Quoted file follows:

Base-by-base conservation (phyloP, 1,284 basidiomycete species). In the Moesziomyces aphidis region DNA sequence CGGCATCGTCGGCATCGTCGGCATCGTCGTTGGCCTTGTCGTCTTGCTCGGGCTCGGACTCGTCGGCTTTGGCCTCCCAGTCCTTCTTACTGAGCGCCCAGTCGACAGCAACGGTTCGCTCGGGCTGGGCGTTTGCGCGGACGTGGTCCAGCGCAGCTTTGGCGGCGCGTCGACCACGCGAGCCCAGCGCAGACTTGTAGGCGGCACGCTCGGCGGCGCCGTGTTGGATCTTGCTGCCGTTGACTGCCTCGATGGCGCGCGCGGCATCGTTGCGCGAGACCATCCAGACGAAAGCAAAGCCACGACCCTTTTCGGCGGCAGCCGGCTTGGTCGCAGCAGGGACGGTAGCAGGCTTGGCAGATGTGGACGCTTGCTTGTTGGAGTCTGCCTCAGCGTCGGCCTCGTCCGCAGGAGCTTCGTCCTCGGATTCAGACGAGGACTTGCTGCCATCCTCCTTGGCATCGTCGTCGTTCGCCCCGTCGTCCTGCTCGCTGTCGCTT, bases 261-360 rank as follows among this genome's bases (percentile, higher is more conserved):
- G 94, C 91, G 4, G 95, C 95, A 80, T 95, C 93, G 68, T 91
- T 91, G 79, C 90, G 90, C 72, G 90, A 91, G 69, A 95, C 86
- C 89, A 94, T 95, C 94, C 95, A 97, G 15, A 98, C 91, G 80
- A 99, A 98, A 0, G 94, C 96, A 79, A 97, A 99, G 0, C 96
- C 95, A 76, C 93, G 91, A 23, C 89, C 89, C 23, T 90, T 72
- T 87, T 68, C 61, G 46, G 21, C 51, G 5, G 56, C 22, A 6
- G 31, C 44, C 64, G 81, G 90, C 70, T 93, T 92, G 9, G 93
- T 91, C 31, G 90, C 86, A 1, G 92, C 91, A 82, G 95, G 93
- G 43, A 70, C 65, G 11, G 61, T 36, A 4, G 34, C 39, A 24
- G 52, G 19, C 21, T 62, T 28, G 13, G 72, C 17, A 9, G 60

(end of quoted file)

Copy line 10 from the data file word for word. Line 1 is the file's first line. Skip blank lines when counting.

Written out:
- G 43, A 70, C 65, G 11, G 61, T 36, A 4, G 34, C 39, A 24